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Challenge of tumor mutation burden as a biomarker for immunotherapy
Challenge of tumor mutation burden as a biomarker for immunotherapy. The conceptual definition of TMB is the total number of mutations in tumor specimens.
Immune checkpoint inhibitors (ICIs) are profoundly changing the treatment prospects for many cancers. One T lymphocyte-associated antigen 4 (CTLA-4) inhibitor and six programmed cell death protein pathway inhibitors (PD-1/PD-L1) have been approved by the U.S. Food and Drug Administration (FDA) for a variety of malignant Regulatory approval of tumors. Although some people can get lasting complete remission, the overall response rate (RRs) of these drugs as monotherapy is still very low (15%-20%).
The variability in response to ICIs highlights the need to identify predictive biomarkers. Immunohistochemistry (IHC) detection of PD-L1 expression is one of the most intuitive predictive biomarkers. Another biomarker that has attracted widespread attention recently is tumor mutation burden (TMB), which is a measure of the number of tumor mutations; the more mutations, the more neoantigens, and one or more of the self neoantigens are immunogenic and trigger The higher the chance of a T cell response. Many studies have reported a higher link between the efficacy of TMB and ICI, suggesting that TMB may be a good predictive biomarker.
Definition and determination of TMB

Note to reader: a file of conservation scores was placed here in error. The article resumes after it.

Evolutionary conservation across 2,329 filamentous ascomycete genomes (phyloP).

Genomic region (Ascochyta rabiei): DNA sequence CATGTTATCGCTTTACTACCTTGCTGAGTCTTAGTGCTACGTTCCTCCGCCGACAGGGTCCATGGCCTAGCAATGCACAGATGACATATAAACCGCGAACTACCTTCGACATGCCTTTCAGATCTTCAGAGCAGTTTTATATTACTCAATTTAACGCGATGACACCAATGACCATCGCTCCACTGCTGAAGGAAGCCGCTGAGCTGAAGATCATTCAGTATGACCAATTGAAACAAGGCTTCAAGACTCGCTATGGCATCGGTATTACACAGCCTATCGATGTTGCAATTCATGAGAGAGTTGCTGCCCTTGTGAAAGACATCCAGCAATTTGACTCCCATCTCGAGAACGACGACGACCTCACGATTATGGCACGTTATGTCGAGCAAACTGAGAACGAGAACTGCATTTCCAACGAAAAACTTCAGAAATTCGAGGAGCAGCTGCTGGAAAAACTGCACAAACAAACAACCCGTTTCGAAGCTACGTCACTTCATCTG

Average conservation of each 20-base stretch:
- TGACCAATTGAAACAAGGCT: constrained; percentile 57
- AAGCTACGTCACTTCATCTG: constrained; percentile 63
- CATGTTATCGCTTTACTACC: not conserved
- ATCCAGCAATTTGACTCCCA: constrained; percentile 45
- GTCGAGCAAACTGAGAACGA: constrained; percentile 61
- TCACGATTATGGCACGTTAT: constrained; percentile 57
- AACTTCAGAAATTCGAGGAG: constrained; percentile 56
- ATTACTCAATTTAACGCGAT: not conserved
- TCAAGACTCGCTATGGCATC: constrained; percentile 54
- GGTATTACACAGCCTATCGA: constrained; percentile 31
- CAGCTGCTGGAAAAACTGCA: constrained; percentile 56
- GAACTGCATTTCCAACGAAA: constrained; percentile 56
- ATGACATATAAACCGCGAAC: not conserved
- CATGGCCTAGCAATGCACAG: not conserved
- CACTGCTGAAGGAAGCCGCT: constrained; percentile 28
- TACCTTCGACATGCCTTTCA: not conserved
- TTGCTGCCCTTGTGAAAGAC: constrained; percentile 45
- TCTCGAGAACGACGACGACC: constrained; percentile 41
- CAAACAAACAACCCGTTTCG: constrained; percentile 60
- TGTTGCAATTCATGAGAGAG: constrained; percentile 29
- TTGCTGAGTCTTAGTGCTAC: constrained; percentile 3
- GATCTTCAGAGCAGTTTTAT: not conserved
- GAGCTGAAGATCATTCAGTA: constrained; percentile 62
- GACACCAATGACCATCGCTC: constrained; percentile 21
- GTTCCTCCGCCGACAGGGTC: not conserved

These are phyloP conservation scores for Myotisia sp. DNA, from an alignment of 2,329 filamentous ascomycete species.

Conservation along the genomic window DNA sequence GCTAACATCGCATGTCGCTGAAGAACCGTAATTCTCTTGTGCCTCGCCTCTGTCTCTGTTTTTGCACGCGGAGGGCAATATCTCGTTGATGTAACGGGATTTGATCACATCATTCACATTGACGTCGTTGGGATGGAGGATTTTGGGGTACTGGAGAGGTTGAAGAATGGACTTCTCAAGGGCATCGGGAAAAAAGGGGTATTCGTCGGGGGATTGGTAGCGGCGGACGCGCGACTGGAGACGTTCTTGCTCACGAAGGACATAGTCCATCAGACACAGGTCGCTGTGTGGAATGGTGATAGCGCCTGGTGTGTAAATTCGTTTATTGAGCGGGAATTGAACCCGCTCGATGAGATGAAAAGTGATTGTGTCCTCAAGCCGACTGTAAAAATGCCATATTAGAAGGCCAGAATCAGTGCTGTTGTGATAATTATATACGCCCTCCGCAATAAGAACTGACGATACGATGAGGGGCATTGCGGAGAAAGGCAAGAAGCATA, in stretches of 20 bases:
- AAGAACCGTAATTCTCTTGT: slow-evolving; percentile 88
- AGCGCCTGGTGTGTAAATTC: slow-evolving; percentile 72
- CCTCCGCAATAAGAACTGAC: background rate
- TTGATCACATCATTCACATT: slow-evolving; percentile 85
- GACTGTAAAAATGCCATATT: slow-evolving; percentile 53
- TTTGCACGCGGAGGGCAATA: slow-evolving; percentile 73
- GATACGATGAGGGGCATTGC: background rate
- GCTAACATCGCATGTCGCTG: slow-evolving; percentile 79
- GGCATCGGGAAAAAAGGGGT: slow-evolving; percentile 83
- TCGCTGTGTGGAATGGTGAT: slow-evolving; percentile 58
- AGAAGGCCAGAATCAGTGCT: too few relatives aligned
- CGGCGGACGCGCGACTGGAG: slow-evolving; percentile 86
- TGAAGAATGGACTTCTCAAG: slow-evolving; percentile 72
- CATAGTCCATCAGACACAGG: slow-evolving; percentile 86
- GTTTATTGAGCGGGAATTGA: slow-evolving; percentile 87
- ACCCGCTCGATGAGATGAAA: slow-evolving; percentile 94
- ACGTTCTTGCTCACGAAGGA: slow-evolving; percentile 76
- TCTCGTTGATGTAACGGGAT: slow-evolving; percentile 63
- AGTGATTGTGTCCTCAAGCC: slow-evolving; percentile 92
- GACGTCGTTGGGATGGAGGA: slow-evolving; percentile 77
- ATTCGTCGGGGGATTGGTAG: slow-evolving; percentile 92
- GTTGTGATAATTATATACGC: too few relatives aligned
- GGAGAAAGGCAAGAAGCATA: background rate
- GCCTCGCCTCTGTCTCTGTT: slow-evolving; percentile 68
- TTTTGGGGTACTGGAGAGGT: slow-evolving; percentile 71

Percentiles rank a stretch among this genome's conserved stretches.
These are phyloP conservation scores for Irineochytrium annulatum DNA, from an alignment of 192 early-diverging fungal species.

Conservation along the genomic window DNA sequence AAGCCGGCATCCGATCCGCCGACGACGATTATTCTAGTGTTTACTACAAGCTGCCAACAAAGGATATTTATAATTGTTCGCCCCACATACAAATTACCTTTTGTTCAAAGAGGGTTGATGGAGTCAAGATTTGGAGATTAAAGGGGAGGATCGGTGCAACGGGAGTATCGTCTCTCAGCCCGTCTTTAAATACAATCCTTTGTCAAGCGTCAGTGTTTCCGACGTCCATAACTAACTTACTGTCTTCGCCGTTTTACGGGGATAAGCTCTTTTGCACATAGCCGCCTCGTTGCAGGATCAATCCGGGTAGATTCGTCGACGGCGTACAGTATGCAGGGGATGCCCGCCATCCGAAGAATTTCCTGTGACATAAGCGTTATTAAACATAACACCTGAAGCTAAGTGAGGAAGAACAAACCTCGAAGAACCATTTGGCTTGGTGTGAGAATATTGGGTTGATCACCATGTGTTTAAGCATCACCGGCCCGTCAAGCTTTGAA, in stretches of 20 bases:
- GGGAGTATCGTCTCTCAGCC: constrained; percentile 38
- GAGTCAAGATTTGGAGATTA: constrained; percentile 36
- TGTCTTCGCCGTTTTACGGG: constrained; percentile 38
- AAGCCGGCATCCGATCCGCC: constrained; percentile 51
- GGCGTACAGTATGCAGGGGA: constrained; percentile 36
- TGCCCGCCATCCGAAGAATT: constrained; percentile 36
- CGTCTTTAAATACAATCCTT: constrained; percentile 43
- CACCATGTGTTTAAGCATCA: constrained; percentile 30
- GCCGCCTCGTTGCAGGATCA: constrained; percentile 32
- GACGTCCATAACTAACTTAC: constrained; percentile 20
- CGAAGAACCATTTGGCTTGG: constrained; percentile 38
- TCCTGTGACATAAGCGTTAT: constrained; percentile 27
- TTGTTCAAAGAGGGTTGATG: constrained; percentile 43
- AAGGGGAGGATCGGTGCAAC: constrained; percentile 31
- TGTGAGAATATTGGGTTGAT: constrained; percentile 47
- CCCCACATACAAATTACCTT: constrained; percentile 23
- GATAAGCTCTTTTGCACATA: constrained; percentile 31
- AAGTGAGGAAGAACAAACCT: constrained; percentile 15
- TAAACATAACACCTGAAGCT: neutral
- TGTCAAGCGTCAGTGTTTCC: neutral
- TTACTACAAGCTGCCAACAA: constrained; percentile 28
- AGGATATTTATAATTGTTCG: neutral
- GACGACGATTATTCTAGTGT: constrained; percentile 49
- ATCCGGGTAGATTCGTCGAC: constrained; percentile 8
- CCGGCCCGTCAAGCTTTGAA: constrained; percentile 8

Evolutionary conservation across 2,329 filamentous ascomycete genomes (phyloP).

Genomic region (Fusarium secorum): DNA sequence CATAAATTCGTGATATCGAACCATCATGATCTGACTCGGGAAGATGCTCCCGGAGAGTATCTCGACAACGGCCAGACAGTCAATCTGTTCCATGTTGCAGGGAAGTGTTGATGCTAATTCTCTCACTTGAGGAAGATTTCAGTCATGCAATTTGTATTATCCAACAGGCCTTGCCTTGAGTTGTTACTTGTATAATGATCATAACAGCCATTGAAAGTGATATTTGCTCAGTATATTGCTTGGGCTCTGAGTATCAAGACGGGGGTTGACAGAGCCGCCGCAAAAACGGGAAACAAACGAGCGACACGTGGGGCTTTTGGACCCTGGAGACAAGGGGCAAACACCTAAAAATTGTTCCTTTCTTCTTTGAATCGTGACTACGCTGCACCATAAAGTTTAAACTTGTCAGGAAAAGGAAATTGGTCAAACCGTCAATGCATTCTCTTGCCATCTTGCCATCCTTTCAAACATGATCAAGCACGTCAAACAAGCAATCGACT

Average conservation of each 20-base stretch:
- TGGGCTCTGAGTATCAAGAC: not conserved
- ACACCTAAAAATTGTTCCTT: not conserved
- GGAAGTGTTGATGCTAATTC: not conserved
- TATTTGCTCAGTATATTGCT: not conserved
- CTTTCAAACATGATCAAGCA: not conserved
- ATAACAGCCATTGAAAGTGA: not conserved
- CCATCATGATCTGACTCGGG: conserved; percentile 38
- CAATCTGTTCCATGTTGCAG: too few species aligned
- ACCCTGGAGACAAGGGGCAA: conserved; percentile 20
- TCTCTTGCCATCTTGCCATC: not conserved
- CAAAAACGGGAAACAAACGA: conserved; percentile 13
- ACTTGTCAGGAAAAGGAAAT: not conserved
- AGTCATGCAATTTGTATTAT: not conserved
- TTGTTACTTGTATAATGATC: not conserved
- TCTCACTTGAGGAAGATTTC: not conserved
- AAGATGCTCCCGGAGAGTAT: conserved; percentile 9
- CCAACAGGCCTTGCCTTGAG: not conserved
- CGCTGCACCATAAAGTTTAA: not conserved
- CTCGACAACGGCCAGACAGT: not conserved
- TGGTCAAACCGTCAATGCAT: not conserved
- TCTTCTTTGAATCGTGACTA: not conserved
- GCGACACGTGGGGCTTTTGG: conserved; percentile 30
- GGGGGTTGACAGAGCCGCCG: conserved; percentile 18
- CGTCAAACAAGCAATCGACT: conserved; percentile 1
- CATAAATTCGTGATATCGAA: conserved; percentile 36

The conceptual definition of TMB is the total number of mutations in tumor specimens. According to different methods, the actual definition of the type of genetic change considered for TMB is different. The characterization of TMB was originally completed by whole exome sequencing (WES). WES essentially believes that genetic changes are limited to exons (coding regions). WES’s TMB calculation includes non-synonymous mutations in the coding region and excludes germline changes by subtracting matched normal samples.
The comprehensive genome analysis test (FoundationOne) of 324 genes (equivalent to 1.1MB encoding genome) developed by the Foundation Medical has proved to be an accurate assessment of TMB by WES. Recently, the FDA approved this test as an auxiliary diagnosis of pembrolizumab for TMB patients with >10 mutations/Mb.
FoundationOne analysis also includes synonymous mutations in its TMB and indels (Indels) in the intron region, which are not included in WES. Indels usually generate new open reading frames of DNA, thereby generating a brand-new peptide, which may have a higher chance of encoding immunogenic neoantigens.
Another FDA-approved NGS detection test is MSK-IMPACT, which currently identifies somatic exon mutations in 468 cancer-related genes (approximately 1.2MB).
TMB and tumor immune response
Immune evasion is an important feature of tumors. T cells usually recognize neoantigens produced by mutations and are presented by major histocompatibility complex (MHC) proteins on the surface of cancer cells. To survive, tumors hijack proteins that are usually checkpoints to weaken the immune system’s killing effect.